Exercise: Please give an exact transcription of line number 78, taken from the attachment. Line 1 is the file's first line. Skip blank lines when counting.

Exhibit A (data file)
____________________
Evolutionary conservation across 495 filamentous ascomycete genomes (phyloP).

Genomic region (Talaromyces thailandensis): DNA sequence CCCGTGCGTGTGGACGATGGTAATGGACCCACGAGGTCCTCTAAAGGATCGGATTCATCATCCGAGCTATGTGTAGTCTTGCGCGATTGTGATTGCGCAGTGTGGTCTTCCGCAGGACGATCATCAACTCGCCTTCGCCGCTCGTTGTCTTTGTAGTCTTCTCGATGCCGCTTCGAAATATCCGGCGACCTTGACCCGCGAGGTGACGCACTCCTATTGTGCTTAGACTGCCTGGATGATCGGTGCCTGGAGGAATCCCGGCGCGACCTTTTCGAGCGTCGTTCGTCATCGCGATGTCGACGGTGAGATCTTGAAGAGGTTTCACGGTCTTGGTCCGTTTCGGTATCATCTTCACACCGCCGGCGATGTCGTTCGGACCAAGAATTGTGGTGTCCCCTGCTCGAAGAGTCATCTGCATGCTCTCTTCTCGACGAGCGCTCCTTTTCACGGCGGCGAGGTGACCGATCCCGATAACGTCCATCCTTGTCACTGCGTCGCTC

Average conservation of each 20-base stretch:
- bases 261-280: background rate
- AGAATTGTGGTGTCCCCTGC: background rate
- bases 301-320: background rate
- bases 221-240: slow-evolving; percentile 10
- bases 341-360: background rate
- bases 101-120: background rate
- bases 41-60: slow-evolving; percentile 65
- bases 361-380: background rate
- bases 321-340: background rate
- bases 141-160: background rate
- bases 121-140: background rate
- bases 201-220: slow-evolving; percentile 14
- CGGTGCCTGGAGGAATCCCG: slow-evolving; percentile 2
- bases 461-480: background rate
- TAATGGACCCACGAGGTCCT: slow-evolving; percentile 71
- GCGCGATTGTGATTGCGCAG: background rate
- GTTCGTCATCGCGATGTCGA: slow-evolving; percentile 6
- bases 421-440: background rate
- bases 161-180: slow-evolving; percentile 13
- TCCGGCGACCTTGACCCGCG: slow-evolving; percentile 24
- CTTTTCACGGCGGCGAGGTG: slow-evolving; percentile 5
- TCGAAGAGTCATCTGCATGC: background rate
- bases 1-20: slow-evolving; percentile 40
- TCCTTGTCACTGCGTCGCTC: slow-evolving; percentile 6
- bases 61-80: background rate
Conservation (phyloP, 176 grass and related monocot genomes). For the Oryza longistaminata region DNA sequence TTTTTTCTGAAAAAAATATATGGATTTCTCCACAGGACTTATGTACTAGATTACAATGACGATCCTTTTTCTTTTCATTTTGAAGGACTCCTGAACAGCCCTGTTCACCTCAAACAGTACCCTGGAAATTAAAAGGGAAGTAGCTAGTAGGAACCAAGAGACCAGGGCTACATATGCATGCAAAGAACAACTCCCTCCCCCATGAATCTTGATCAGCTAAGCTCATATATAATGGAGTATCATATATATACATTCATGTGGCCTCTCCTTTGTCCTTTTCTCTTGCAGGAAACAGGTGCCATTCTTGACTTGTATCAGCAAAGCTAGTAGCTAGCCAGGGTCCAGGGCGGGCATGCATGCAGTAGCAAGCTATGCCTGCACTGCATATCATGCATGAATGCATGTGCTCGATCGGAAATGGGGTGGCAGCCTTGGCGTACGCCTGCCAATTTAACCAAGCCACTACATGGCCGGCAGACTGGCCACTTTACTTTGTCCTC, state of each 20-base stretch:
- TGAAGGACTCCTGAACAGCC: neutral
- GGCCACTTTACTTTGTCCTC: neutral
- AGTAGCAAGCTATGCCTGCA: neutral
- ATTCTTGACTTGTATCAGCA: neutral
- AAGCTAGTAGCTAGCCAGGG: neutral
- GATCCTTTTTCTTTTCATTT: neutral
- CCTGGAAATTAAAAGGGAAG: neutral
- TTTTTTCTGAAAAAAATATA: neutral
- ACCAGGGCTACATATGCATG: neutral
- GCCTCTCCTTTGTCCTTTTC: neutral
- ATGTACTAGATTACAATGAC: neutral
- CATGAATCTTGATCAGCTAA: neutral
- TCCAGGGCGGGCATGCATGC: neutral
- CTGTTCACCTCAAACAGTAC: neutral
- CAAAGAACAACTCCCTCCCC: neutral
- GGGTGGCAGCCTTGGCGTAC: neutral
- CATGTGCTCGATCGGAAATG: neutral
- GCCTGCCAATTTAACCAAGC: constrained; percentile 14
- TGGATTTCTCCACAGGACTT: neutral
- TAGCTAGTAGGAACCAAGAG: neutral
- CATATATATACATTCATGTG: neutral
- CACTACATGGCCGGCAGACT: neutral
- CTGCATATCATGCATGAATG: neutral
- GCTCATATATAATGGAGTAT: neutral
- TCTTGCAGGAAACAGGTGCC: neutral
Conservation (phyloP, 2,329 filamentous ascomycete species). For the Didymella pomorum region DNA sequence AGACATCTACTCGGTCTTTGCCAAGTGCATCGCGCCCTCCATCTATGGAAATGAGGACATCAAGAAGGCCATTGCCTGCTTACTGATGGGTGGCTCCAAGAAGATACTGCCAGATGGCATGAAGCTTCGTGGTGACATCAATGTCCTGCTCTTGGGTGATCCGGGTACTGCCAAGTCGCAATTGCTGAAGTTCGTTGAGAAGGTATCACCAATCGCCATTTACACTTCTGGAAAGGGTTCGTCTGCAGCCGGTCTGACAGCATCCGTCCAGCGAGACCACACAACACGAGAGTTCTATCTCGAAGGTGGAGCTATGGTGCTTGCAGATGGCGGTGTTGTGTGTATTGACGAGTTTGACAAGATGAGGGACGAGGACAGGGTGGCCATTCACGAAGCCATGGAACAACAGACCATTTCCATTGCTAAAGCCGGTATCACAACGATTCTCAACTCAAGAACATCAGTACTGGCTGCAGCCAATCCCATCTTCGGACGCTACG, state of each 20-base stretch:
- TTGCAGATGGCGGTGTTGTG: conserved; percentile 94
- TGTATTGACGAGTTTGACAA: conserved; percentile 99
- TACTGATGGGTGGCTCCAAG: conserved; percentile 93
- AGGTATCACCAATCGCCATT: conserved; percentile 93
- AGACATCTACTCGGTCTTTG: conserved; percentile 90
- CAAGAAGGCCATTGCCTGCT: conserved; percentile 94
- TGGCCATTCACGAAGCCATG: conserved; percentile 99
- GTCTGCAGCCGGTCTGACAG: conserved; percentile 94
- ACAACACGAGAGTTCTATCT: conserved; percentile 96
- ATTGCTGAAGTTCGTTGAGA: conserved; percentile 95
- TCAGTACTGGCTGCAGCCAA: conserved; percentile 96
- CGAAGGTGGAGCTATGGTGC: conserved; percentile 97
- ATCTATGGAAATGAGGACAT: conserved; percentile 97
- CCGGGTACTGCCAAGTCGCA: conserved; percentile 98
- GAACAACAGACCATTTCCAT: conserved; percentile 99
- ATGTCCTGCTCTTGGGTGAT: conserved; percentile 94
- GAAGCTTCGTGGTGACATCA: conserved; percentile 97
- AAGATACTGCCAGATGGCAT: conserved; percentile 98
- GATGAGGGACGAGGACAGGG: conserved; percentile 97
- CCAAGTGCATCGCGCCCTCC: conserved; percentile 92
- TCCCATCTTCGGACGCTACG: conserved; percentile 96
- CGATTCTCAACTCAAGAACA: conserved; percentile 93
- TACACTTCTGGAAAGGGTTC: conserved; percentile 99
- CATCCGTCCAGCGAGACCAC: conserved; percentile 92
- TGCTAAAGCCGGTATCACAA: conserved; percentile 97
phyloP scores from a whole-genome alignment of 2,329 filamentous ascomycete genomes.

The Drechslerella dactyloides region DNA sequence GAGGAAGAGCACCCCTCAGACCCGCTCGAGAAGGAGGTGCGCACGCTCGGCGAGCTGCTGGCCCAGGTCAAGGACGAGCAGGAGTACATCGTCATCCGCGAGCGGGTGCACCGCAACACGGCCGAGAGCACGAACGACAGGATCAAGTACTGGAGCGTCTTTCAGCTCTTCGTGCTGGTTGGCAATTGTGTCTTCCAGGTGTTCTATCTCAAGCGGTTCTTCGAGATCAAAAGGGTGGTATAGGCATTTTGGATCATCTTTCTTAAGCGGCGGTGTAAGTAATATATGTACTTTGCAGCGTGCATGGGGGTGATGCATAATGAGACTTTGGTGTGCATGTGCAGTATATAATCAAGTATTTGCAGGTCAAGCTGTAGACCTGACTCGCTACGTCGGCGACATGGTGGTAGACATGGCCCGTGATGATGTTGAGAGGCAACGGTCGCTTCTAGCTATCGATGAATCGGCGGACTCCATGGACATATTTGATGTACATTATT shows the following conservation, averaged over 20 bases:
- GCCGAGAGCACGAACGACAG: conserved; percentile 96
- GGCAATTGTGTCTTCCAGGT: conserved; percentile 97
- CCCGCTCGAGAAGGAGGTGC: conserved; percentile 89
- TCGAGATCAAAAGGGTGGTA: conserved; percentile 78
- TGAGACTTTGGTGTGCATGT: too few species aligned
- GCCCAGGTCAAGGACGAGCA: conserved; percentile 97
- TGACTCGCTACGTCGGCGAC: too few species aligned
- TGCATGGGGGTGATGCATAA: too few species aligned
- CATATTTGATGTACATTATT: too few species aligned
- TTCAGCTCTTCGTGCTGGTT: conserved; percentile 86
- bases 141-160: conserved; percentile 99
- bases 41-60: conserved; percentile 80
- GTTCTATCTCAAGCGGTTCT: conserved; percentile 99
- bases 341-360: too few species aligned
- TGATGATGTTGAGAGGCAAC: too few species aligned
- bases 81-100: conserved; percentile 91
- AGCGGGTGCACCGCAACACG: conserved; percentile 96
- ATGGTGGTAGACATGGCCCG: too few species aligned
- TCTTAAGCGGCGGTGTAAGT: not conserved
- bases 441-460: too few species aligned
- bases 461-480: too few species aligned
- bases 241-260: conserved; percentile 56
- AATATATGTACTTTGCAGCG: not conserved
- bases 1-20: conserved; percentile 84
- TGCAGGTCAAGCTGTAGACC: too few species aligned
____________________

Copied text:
- TACACTTCTGGAAAGGGTTC: conserved; percentile 99